A full version of this article appears in the
On 20th July 2011 the BTO launched its new
office in Wales. This will provide a national focus for research,
enabling the birdwatchers of Wales to inform Welsh Government
policy-making through the records they collect and submit to the
Through the volunteer network we hope to be able to answer
questions specific to Welsh birds. Think of Wales and what comes to
mind? Dippers, pied flycatchers, red kites and the awesome seabird
colonies off Pembrokeshire. By engaging with new volunteers
throughout Wales we can increase our knowledge of Welsh birds which
will allow meaningful independent data to be the cornerstone of any
conservation initiatives or policy.
The BTO has a number of core volunteer surveys. Fieldwork has
just finished for the Bird Atlas 2007-11. This ambitious project
builds upon the three previous atlases (two breeding season and one
winter), and seeks to record the distribution and abundance of all
the birds of Britain.
BirdTrack is a great way to record your daily birdwatching and
make your records available to the scientific community. It easily
allows you to record where you watch and more importantly what you
see, in an intuitive manner. It also helps you submit data to your
local bird recorder and keeps your sightings in a simple one-stop
shop for your records.
Breeding Bird Survey (BBS)
This major national survey measures the breeding populations of
land birds in the UK, year on year. Thousands of volunteer
birdwatchers make standardised counts during two visits to randomly
located sites (1km squares) during the breeding season: these
enable the monitoring of changes in numbers of over 100 widespread
bird species. BBS has now been enlarged so that volunteers can
enter both mammal and butterfly records if they wish.
A good example of the effectiveness of BBS is the 2010 index for
the amber-listed Redstart: its population reached the highest level
in Wales since this survey began in 1994. This is due perhaps to
above-average rainfall in their wintering area, the Sahel region
south-west of the Sahara. This increase in Redstart numbers is in
contrast to the decline in populations of pied flycatcher and wood
warbler, two other summer migrants which nest in our sessile
oakwoods. The figures also showed that 2010 was a good summer for
many other birds in Wales, with blackcaps, for example, showing a
22% increase over the previous year, and tree pipits and linnets
also showing an upward trend.
Observations collected by Garden Birdwatchers have charted the
decline of the house sparrow and rise of the woodpigeon, and have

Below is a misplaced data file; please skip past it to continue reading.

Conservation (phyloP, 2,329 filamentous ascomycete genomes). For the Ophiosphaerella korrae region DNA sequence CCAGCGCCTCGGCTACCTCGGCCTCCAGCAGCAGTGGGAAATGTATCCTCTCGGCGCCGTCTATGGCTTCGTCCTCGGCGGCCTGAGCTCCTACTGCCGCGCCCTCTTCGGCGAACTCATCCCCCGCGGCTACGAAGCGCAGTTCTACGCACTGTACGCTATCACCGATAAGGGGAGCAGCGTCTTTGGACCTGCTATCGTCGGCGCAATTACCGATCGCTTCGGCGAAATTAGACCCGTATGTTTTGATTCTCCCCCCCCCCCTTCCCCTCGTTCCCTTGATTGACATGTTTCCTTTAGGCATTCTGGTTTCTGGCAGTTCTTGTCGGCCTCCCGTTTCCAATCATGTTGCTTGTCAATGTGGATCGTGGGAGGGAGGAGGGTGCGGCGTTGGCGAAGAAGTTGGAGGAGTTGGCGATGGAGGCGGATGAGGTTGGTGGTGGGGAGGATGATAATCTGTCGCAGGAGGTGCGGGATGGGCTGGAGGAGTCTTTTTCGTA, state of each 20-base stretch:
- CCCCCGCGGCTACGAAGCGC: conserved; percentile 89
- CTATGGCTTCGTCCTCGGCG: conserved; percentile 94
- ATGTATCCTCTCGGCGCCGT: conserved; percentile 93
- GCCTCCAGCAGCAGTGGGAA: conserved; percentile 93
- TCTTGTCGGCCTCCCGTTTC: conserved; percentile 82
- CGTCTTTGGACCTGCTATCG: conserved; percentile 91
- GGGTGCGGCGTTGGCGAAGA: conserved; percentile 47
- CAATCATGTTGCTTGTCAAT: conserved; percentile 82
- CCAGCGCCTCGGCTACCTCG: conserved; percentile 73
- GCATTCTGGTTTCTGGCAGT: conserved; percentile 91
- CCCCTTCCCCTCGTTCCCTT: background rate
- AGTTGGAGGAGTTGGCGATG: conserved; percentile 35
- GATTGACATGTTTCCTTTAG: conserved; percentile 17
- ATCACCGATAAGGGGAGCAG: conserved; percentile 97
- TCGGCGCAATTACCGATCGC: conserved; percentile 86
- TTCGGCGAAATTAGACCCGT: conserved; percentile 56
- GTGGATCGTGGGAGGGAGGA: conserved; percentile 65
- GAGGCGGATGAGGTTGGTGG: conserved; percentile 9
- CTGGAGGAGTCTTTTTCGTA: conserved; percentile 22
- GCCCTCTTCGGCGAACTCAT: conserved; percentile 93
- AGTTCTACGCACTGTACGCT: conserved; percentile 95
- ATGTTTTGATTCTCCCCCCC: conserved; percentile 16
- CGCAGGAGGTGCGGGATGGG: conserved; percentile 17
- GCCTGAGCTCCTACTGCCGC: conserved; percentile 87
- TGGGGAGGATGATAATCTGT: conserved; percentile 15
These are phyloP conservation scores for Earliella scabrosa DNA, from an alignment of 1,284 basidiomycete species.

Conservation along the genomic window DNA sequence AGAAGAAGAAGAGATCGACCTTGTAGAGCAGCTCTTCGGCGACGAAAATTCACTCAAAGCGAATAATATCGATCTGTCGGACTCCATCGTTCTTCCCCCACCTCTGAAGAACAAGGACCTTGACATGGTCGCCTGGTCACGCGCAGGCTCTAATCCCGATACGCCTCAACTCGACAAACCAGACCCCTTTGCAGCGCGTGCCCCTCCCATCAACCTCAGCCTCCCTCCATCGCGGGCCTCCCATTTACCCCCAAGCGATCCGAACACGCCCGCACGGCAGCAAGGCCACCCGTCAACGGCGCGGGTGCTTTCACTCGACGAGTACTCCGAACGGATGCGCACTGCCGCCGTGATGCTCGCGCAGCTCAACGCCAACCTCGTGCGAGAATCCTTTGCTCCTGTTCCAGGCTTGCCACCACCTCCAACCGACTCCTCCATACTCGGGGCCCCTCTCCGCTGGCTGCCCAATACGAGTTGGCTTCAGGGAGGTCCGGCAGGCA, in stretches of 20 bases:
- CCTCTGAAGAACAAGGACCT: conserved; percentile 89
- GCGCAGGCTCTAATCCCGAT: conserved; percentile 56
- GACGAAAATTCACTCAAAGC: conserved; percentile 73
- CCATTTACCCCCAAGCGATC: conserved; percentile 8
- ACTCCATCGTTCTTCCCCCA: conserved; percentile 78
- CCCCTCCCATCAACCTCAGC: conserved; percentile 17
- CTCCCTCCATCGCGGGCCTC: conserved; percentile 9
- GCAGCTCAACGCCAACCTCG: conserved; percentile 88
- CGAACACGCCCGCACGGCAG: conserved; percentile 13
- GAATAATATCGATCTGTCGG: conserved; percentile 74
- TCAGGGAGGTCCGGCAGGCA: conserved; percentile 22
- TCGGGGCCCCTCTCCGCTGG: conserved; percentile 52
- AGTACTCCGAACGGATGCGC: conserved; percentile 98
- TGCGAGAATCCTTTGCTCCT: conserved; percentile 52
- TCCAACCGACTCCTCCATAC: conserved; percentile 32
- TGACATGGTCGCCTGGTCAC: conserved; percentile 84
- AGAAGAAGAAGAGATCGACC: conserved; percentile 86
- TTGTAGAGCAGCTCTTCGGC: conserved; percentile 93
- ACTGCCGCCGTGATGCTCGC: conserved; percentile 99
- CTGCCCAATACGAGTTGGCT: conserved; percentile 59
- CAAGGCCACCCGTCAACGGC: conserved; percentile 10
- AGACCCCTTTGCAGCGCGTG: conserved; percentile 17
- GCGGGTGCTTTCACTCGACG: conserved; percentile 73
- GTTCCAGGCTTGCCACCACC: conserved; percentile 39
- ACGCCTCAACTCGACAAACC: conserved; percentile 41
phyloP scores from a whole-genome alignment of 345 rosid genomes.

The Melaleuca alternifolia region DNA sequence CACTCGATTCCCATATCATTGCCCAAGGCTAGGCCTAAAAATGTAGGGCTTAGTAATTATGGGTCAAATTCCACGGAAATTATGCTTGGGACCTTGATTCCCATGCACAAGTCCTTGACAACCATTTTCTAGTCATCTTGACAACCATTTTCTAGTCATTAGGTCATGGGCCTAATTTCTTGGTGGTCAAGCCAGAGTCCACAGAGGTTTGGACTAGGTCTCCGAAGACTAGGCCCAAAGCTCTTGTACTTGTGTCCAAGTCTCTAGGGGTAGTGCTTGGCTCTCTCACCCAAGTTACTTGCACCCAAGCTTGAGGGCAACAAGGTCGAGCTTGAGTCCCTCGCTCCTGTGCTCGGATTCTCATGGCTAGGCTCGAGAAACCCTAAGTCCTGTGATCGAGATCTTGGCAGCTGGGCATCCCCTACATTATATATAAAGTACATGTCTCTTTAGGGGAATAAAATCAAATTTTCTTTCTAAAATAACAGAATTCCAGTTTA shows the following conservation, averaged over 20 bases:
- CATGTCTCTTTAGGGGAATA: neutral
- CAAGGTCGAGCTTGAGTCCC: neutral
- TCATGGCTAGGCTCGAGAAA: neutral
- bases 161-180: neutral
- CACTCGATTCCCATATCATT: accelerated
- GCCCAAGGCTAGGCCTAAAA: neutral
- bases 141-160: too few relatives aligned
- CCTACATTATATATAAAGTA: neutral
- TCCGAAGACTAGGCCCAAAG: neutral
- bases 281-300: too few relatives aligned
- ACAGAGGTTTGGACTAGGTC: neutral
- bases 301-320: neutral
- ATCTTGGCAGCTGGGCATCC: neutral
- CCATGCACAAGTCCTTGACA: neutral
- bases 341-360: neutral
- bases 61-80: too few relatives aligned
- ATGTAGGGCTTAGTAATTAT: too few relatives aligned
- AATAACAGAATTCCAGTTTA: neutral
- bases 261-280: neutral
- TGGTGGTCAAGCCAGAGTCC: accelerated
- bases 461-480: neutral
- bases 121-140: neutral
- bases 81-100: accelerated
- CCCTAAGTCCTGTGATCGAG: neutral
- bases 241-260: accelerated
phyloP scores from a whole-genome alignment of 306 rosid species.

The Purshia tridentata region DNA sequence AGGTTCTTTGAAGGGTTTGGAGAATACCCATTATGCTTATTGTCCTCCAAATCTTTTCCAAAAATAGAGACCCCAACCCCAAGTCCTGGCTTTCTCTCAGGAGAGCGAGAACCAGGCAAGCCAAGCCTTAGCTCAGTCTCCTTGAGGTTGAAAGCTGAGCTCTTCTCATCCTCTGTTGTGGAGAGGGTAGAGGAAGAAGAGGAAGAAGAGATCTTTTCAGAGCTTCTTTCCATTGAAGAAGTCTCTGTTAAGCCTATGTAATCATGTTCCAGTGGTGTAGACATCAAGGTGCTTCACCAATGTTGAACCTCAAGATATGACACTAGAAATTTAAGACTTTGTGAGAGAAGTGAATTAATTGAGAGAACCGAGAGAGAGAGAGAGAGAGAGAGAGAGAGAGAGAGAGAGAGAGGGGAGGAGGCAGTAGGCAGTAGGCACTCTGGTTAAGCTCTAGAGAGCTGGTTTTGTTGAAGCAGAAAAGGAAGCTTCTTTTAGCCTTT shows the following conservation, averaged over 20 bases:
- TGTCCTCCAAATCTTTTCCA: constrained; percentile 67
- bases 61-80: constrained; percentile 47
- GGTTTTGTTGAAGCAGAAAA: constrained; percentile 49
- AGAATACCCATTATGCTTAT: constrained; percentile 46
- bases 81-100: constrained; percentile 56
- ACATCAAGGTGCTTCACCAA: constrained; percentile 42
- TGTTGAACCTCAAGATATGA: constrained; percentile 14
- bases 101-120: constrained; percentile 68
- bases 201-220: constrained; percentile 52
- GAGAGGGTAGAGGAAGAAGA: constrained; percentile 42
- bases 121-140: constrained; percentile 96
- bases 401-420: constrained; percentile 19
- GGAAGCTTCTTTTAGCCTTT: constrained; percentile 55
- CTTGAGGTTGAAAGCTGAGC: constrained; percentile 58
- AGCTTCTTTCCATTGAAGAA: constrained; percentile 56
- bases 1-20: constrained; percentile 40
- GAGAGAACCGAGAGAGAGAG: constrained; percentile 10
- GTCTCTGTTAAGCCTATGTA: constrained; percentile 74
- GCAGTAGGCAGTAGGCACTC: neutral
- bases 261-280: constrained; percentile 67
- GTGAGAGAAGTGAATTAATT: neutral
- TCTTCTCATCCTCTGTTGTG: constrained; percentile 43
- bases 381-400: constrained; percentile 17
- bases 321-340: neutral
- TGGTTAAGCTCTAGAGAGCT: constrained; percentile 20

alerted conservationists to the impact of an emerging disease in
greenfinches. There are currently 16,000 volunteers charting the
fortunes of garden birds in what is becoming a very important
habitat throughout Britain.
The UK’s longest running survey, having begun in 1928. The aim
is to collect annual nest counts of grey herons and now the
expanding colonies of little egrets. As top predators in the
freshwater food chain, both these species only thrive where there
is ample prey, and provide a valuable indicator of the health of
our freshwater environments.
Wetland Bird Survey
Located on some major flyways for Arctic nesting species, our
wetlands and estuaries attract large numbers of waterbirds,
especially during winter when they benefit from our relatively mild
climate. Following on from a tradition that began in 1947, around
3,000 volunteers regularly, on synchronised dates throughout the
winter, count all wetlands. These regular and systematic counts
help conserve these wetlands and the birds they support, fulfilling
both a moral and legal obligation to safeguard their futures.
The development of technology has today allowed tiny
satellite-linked transmitters to be fitted to the cuckoo (amongst
other species). In 2011 these are revealing the tracks taken by
cuckoos to their African winter homes. All ringers undertake a
rigorous period of training, in which the welfare of the bird comes
first. It requires a high level of commitment: demonstrations of
ringing are held routinely at reserves and Visitor Centres, as well
as taster sessions for potential new recruits.
Nest record scheme
Volunteer nest recorders count eggs and chicks in nests they
find. This allows the accumulation of vital data which show the
changes in breeding success from year to year. As with ringing, the
welfare of the birds is paramount and visits to nests are made with
Individually these are all important schemes, but when the data
are looked at as a whole, it gives a thorough and comprehensive
picture of what is happening with our birds. It is these data that
are invaluable to the decision-takers and policy makers.
KELVIN JONES is a lifelong birder and former
police officer who, for a great deal of his service, undertook
additional duties as a Wildlife Crime Officer due to his passion
for nature. He is a bird ringer concentrating particularly on
breeding raptors, winter waders and a ‘constant effort ringing’
scheme for passerines. He also chairs the Wales Rare Breeding Birds
and Raptor Study Group.
For further details of how to participate in any of the BTO’s
surveys visit www.bto.org and navigate to the volunteer
survey pages. If you would like a chat about taking part in any of
the surveys contact Kelvin at email@example.com